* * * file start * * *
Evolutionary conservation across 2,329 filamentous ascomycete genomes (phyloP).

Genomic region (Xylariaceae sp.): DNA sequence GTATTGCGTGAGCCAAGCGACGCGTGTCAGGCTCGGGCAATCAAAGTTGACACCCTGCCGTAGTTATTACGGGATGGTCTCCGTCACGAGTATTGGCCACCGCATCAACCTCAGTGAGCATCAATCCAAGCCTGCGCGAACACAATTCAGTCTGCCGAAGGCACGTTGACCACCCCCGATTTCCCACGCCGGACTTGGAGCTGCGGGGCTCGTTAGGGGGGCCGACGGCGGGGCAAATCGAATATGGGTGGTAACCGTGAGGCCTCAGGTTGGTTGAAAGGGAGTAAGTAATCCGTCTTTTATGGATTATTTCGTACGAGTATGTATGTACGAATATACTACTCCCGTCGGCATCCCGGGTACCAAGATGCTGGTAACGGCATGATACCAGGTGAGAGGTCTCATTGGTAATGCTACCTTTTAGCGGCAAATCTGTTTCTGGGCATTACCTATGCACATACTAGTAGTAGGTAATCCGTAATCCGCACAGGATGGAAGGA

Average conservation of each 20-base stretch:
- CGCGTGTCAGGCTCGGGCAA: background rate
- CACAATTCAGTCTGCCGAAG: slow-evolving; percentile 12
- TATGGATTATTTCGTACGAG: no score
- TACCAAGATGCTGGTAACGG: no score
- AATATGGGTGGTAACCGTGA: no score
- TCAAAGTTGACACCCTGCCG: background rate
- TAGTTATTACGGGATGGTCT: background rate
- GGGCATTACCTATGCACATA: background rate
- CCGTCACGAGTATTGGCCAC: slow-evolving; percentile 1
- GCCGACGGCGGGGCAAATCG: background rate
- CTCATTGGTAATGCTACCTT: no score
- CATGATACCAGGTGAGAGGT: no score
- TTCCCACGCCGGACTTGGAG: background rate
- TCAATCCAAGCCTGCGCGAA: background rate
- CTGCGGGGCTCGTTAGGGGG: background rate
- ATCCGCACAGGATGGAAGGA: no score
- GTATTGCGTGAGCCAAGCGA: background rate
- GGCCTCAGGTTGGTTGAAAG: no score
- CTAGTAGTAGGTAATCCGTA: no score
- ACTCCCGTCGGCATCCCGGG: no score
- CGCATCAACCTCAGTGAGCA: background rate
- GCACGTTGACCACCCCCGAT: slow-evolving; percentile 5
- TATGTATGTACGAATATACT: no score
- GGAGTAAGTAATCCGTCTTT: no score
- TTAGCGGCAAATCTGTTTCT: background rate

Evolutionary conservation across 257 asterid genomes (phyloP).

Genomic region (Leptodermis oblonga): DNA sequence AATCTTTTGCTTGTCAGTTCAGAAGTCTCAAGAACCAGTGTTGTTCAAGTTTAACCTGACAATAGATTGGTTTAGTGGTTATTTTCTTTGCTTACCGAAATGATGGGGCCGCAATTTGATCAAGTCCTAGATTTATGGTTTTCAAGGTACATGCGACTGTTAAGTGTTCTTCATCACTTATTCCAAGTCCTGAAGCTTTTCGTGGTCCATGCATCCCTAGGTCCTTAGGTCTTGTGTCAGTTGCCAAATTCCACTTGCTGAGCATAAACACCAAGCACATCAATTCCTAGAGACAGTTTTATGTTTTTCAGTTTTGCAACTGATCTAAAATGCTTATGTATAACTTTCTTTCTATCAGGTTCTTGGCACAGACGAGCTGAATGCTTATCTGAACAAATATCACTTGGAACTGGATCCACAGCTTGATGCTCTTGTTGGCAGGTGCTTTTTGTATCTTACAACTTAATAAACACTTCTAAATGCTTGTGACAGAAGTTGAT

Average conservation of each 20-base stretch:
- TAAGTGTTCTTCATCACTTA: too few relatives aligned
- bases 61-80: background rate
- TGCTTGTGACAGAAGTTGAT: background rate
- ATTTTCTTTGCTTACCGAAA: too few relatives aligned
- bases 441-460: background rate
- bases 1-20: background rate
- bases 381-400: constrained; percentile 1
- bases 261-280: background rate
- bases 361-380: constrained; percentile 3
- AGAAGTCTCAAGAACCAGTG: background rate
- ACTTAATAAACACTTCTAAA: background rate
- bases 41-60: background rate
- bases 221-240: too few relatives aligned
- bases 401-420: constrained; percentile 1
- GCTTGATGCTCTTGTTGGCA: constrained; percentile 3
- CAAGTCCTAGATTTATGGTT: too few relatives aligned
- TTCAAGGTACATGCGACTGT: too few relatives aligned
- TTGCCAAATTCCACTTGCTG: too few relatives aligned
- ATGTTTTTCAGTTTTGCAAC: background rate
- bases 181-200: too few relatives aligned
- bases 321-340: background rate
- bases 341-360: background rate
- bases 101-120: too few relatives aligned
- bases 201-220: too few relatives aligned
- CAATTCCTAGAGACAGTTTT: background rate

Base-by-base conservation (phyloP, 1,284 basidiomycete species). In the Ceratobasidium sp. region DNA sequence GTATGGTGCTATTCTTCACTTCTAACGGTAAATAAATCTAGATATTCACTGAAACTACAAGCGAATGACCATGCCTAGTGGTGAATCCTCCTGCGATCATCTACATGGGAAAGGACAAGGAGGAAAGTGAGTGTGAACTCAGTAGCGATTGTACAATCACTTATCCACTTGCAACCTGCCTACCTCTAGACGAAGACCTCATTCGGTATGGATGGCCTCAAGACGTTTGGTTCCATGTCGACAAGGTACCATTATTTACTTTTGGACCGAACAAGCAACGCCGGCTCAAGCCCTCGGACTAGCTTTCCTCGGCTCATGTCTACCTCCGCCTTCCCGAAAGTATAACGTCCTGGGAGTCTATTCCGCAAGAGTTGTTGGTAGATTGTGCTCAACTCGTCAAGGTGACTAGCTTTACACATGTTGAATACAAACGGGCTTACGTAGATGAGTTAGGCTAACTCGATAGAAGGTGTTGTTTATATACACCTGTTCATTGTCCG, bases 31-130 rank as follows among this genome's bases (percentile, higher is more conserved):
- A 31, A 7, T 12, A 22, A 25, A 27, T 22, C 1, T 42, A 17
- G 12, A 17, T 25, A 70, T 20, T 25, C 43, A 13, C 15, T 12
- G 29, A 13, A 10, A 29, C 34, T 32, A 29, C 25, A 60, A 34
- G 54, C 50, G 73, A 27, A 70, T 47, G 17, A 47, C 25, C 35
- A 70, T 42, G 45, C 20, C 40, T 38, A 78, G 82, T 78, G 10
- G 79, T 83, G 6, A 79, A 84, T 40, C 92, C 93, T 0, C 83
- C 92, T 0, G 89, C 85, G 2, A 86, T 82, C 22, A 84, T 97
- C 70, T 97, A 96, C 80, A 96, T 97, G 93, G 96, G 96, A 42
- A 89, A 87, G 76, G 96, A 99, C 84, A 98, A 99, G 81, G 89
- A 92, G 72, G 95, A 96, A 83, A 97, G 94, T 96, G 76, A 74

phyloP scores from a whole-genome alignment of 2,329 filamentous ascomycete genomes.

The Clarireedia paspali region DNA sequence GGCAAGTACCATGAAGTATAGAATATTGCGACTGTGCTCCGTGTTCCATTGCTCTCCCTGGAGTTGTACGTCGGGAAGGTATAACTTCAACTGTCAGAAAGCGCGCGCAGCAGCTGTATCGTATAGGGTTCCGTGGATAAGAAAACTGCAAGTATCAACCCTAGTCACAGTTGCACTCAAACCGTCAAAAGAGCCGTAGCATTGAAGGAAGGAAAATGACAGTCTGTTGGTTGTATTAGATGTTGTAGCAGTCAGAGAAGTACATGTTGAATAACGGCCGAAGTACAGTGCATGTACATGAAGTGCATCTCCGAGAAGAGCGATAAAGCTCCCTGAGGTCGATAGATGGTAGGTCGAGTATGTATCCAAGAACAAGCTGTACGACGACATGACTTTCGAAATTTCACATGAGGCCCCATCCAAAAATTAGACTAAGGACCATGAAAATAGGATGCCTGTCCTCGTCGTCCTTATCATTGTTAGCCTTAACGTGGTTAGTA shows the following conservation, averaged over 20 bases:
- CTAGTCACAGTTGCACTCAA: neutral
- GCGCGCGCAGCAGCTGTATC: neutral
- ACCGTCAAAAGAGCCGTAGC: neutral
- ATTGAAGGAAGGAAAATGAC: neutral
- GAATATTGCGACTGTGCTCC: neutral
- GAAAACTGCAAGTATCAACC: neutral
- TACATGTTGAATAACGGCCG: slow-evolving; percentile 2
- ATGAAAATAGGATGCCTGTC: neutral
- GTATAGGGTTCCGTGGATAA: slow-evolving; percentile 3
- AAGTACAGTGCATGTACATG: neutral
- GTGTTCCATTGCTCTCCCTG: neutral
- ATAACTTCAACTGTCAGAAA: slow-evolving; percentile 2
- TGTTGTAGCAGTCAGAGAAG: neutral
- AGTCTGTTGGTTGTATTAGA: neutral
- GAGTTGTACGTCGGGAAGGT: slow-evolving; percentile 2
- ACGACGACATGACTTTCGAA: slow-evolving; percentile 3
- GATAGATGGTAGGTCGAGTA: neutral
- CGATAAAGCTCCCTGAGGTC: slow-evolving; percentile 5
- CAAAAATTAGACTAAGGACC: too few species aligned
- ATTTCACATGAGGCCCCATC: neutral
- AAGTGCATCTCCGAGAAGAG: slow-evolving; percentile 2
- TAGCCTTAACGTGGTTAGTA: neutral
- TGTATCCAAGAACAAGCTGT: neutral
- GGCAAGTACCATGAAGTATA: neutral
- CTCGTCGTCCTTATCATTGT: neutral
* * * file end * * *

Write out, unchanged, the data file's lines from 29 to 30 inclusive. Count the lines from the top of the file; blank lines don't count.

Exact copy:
Evolutionary conservation across 257 asterid genomes (phyloP).

Genomic region (Leptodermis oblonga): DNA sequence AATCTTTTGCTTGTCAGTTCAGAAGTCTCAAGAACCAGTGTTGTTCAAGTTTAACCTGACAATAGATTGGTTTAGTGGTTATTTTCTTTGCTTACCGAAATGATGGGGCCGCAATTTGATCAAGTCCTAGATTTATGGTTTTCAAGGTACATGCGACTGTTAAGTGTTCTTCATCACTTATTCCAAGTCCTGAAGCTTTTCGTGGTCCATGCATCCCTAGGTCCTTAGGTCTTGTGTCAGTTGCCAAATTCCACTTGCTGAGCATAAACACCAAGCACATCAATTCCTAGAGACAGTTTTATGTTTTTCAGTTTTGCAACTGATCTAAAATGCTTATGTATAACTTTCTTTCTATCAGGTTCTTGGCACAGACGAGCTGAATGCTTATCTGAACAAATATCACTTGGAACTGGATCCACAGCTTGATGCTCTTGTTGGCAGGTGCTTTTTGTATCTTACAACTTAATAAACACTTCTAAATGCTTGTGACAGAAGTTGAT